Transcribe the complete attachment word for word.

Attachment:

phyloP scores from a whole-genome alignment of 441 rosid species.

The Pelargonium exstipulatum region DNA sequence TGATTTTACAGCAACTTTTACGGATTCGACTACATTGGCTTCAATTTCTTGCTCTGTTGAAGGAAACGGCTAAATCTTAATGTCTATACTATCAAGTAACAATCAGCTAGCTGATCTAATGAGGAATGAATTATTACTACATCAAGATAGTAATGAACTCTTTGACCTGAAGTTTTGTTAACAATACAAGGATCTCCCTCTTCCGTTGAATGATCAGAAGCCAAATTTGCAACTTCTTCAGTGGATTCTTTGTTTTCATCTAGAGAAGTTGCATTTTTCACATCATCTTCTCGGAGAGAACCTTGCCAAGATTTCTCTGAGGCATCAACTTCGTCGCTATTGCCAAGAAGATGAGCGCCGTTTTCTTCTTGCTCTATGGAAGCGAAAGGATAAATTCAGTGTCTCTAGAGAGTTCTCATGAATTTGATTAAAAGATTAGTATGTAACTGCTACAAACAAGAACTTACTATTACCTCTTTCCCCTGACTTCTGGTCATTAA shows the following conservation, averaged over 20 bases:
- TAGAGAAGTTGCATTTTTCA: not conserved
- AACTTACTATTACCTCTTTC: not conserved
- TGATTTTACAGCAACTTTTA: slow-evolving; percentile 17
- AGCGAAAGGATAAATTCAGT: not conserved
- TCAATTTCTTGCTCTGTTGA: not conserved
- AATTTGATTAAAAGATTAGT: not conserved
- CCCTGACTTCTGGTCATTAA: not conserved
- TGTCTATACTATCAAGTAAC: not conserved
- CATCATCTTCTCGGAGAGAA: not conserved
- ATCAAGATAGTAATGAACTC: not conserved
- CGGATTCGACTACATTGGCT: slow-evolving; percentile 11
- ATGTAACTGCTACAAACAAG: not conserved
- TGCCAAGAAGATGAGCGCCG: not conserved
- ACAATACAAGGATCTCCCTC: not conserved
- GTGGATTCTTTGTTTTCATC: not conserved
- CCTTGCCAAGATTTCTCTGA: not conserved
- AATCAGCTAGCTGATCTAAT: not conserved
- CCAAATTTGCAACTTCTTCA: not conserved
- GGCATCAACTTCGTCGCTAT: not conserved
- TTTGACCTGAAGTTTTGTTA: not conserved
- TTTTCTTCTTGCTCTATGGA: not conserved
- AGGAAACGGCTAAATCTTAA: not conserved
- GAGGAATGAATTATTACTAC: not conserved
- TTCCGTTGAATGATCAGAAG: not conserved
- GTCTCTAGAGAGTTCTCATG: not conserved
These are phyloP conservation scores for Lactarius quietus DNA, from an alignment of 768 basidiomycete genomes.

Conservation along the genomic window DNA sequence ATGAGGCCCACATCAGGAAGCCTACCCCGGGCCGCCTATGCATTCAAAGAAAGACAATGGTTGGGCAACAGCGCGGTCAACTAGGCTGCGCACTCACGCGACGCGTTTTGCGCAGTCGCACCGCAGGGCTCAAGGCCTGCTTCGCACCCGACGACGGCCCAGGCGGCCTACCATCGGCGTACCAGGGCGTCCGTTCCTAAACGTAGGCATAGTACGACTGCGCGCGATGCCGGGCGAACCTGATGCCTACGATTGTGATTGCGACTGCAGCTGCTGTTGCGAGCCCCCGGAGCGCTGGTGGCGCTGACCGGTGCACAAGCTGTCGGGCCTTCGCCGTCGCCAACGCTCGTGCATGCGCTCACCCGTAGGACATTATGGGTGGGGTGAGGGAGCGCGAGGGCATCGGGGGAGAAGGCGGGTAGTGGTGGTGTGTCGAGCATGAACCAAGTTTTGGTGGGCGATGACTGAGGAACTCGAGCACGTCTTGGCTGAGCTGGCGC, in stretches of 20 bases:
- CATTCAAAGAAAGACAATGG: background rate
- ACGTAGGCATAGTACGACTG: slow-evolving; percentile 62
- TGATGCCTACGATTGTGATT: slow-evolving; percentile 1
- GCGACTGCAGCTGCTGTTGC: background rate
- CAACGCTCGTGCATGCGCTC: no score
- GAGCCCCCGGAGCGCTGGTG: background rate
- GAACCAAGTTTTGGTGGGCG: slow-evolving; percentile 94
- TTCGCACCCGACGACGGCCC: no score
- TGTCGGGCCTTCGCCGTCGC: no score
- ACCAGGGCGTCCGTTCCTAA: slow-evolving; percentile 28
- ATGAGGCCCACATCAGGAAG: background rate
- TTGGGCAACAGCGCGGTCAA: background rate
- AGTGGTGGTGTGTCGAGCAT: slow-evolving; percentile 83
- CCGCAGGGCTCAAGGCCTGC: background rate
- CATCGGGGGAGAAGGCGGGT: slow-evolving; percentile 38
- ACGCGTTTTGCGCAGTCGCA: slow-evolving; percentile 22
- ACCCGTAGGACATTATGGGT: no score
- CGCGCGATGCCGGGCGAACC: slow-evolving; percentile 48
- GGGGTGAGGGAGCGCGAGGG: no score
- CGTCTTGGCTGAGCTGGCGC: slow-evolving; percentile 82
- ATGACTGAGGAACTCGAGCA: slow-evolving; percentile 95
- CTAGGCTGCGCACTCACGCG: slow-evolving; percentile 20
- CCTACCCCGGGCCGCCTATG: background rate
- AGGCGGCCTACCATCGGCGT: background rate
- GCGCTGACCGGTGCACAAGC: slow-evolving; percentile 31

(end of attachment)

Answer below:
phyloP scores from a whole-genome alignment of 441 rosid species.

The Pelargonium exstipulatum region DNA sequence TGATTTTACAGCAACTTTTACGGATTCGACTACATTGGCTTCAATTTCTTGCTCTGTTGAAGGAAACGGCTAAATCTTAATGTCTATACTATCAAGTAACAATCAGCTAGCTGATCTAATGAGGAATGAATTATTACTACATCAAGATAGTAATGAACTCTTTGACCTGAAGTTTTGTTAACAATACAAGGATCTCCCTCTTCCGTTGAATGATCAGAAGCCAAATTTGCAACTTCTTCAGTGGATTCTTTGTTTTCATCTAGAGAAGTTGCATTTTTCACATCATCTTCTCGGAGAGAACCTTGCCAAGATTTCTCTGAGGCATCAACTTCGTCGCTATTGCCAAGAAGATGAGCGCCGTTTTCTTCTTGCTCTATGGAAGCGAAAGGATAAATTCAGTGTCTCTAGAGAGTTCTCATGAATTTGATTAAAAGATTAGTATGTAACTGCTACAAACAAGAACTTACTATTACCTCTTTCCCCTGACTTCTGGTCATTAA shows the following conservation, averaged over 20 bases:
- TAGAGAAGTTGCATTTTTCA: not conserved
- AACTTACTATTACCTCTTTC: not conserved
- TGATTTTACAGCAACTTTTA: slow-evolving; percentile 17
- AGCGAAAGGATAAATTCAGT: not conserved
- TCAATTTCTTGCTCTGTTGA: not conserved
- AATTTGATTAAAAGATTAGT: not conserved
- CCCTGACTTCTGGTCATTAA: not conserved
- TGTCTATACTATCAAGTAAC: not conserved
- CATCATCTTCTCGGAGAGAA: not conserved
- ATCAAGATAGTAATGAACTC: not conserved
- CGGATTCGACTACATTGGCT: slow-evolving; percentile 11
- ATGTAACTGCTACAAACAAG: not conserved
- TGCCAAGAAGATGAGCGCCG: not conserved
- ACAATACAAGGATCTCCCTC: not conserved
- GTGGATTCTTTGTTTTCATC: not conserved
- CCTTGCCAAGATTTCTCTGA: not conserved
- AATCAGCTAGCTGATCTAAT: not conserved
- CCAAATTTGCAACTTCTTCA: not conserved
- GGCATCAACTTCGTCGCTAT: not conserved
- TTTGACCTGAAGTTTTGTTA: not conserved
- TTTTCTTCTTGCTCTATGGA: not conserved
- AGGAAACGGCTAAATCTTAA: not conserved
- GAGGAATGAATTATTACTAC: not conserved
- TTCCGTTGAATGATCAGAAG: not conserved
- GTCTCTAGAGAGTTCTCATG: not conserved
These are phyloP conservation scores for Lactarius quietus DNA, from an alignment of 768 basidiomycete genomes.

Conservation along the genomic window DNA sequence ATGAGGCCCACATCAGGAAGCCTACCCCGGGCCGCCTATGCATTCAAAGAAAGACAATGGTTGGGCAACAGCGCGGTCAACTAGGCTGCGCACTCACGCGACGCGTTTTGCGCAGTCGCACCGCAGGGCTCAAGGCCTGCTTCGCACCCGACGACGGCCCAGGCGGCCTACCATCGGCGTACCAGGGCGTCCGTTCCTAAACGTAGGCATAGTACGACTGCGCGCGATGCCGGGCGAACCTGATGCCTACGATTGTGATTGCGACTGCAGCTGCTGTTGCGAGCCCCCGGAGCGCTGGTGGCGCTGACCGGTGCACAAGCTGTCGGGCCTTCGCCGTCGCCAACGCTCGTGCATGCGCTCACCCGTAGGACATTATGGGTGGGGTGAGGGAGCGCGAGGGCATCGGGGGAGAAGGCGGGTAGTGGTGGTGTGTCGAGCATGAACCAAGTTTTGGTGGGCGATGACTGAGGAACTCGAGCACGTCTTGGCTGAGCTGGCGC, in stretches of 20 bases:
- CATTCAAAGAAAGACAATGG: background rate
- ACGTAGGCATAGTACGACTG: slow-evolving; percentile 62
- TGATGCCTACGATTGTGATT: slow-evolving; percentile 1
- GCGACTGCAGCTGCTGTTGC: background rate
- CAACGCTCGTGCATGCGCTC: no score
- GAGCCCCCGGAGCGCTGGTG: background rate
- GAACCAAGTTTTGGTGGGCG: slow-evolving; percentile 94
- TTCGCACCCGACGACGGCCC: no score
- TGTCGGGCCTTCGCCGTCGC: no score
- ACCAGGGCGTCCGTTCCTAA: slow-evolving; percentile 28
- ATGAGGCCCACATCAGGAAG: background rate
- TTGGGCAACAGCGCGGTCAA: background rate
- AGTGGTGGTGTGTCGAGCAT: slow-evolving; percentile 83
- CCGCAGGGCTCAAGGCCTGC: background rate
- CATCGGGGGAGAAGGCGGGT: slow-evolving; percentile 38
- ACGCGTTTTGCGCAGTCGCA: slow-evolving; percentile 22
- ACCCGTAGGACATTATGGGT: no score
- CGCGCGATGCCGGGCGAACC: slow-evolving; percentile 48
- GGGGTGAGGGAGCGCGAGGG: no score
- CGTCTTGGCTGAGCTGGCGC: slow-evolving; percentile 82
- ATGACTGAGGAACTCGAGCA: slow-evolving; percentile 95
- CTAGGCTGCGCACTCACGCG: slow-evolving; percentile 20
- CCTACCCCGGGCCGCCTATG: background rate
- AGGCGGCCTACCATCGGCGT: background rate
- GCGCTGACCGGTGCACAAGC: slow-evolving; percentile 31